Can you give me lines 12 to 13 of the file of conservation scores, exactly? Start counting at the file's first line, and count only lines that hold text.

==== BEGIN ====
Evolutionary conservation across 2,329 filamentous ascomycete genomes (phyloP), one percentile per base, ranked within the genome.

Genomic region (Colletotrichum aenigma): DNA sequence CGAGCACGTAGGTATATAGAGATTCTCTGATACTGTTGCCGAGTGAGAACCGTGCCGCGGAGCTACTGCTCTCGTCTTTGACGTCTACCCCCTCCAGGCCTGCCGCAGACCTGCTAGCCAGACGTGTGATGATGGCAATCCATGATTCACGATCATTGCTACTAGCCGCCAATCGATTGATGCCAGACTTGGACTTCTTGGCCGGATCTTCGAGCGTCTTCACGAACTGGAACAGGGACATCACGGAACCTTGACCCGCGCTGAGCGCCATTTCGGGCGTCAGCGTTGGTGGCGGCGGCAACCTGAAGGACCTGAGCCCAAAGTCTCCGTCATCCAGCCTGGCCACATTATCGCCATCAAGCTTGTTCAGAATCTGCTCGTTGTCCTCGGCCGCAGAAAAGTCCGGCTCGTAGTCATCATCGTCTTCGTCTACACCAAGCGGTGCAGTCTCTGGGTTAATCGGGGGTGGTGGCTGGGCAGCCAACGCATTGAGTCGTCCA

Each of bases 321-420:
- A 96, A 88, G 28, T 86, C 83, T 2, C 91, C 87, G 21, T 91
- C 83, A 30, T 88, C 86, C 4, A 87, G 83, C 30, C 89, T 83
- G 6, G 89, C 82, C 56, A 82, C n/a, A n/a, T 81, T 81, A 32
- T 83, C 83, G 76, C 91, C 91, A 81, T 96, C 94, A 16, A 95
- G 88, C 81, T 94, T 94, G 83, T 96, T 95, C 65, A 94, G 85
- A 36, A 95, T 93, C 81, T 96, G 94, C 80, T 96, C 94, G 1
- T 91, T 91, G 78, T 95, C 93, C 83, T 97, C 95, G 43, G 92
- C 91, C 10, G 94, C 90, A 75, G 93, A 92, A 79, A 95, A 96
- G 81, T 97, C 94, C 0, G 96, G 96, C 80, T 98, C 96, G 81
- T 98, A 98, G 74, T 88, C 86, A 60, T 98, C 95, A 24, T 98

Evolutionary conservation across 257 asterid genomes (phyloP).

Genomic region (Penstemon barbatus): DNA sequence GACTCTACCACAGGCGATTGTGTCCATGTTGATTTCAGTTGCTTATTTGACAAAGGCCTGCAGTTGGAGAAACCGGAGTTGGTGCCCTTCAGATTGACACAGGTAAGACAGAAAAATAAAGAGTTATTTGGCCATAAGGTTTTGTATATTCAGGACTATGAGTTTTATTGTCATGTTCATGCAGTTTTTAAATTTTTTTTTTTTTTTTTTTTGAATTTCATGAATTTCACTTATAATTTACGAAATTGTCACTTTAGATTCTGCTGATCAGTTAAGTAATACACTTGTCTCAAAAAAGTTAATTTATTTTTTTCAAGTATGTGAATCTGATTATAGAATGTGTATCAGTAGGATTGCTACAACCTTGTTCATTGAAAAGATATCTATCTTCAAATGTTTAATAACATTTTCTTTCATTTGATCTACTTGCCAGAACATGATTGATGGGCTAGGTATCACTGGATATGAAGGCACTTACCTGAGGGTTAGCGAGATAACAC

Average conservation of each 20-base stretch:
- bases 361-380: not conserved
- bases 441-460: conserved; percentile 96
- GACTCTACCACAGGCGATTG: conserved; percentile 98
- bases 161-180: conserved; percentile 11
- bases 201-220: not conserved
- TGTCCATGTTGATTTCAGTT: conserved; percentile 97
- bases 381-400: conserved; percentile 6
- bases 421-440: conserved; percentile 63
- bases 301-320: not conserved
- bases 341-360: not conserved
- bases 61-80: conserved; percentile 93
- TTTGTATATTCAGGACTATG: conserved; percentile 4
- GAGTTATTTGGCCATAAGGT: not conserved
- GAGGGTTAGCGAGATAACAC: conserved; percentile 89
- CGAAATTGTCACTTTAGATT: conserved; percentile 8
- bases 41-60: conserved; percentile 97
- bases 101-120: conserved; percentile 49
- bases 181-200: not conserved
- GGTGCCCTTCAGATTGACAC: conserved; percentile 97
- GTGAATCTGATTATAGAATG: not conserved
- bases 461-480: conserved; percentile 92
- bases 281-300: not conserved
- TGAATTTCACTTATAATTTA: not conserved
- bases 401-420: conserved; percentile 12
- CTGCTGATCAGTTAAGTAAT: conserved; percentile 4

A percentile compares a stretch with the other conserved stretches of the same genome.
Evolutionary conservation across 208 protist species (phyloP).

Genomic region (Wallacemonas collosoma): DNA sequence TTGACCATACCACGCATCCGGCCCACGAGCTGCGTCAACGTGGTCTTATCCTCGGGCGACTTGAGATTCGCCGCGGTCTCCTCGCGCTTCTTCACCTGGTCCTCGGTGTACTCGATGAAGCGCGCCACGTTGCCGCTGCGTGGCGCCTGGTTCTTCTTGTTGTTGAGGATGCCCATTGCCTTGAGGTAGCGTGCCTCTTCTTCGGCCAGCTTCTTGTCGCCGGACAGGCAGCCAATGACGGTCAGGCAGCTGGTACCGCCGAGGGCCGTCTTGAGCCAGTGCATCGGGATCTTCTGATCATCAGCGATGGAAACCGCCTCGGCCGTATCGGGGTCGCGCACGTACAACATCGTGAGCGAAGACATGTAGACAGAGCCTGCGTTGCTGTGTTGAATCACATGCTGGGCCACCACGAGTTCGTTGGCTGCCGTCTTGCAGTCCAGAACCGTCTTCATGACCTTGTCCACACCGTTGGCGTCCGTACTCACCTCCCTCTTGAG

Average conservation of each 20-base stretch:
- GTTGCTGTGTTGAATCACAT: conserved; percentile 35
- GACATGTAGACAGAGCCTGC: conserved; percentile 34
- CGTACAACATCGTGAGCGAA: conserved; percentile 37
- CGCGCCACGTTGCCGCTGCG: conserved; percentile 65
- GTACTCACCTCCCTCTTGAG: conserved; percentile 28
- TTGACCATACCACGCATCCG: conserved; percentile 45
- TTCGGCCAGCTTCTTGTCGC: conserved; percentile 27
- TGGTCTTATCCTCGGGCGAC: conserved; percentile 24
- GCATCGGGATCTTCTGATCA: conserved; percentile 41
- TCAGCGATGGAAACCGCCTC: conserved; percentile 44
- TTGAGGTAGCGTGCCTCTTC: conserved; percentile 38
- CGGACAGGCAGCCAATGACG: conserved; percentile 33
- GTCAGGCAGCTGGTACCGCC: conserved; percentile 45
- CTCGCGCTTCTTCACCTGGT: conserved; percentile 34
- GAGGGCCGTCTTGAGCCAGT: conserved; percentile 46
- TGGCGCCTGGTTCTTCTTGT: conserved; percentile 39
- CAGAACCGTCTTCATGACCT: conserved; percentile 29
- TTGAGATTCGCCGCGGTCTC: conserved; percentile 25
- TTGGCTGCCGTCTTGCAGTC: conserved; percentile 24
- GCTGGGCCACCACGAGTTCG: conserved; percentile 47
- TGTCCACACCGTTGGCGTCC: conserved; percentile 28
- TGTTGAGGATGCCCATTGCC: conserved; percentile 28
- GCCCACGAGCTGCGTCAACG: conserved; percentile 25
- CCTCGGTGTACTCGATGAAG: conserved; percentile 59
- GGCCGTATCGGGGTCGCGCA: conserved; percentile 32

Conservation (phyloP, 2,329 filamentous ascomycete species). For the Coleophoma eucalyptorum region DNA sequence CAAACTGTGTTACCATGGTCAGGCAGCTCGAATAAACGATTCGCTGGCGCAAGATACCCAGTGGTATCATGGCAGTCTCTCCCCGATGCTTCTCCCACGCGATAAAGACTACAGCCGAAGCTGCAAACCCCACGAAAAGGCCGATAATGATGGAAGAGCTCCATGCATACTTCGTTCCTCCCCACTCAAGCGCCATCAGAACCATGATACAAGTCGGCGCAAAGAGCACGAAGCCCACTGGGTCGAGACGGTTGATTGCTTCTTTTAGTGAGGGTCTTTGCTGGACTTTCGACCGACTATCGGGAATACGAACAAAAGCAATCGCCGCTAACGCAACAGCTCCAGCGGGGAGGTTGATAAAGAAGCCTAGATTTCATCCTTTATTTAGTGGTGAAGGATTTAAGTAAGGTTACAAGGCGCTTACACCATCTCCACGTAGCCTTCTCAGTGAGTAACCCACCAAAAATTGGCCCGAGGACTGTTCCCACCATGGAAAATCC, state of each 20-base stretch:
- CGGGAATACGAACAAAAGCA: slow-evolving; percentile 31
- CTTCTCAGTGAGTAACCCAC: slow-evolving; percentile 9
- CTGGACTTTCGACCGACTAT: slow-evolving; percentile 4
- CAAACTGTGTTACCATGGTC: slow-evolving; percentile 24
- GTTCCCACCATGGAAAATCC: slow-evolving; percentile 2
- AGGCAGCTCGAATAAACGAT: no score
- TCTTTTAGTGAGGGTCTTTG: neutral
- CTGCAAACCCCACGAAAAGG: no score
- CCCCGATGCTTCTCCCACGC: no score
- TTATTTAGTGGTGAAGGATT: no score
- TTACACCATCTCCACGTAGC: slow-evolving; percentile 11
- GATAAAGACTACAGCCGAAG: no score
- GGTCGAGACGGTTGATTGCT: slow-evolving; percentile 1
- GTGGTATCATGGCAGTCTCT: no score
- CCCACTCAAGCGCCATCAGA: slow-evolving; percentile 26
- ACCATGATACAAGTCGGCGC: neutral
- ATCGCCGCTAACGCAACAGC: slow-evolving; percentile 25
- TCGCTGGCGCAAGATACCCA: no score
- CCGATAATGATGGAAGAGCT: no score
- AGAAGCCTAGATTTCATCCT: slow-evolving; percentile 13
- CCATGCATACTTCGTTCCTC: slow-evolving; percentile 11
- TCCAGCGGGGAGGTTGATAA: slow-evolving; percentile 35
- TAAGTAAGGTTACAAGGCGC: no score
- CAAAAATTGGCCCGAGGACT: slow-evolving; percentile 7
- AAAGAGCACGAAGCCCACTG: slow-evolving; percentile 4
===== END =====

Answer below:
- G 81, T 97, C 94, C 0, G 96, G 96, C 80, T 98, C 96, G 81
- T 98, A 98, G 74, T 88, C 86, A 60, T 98, C 95, A 24, T 98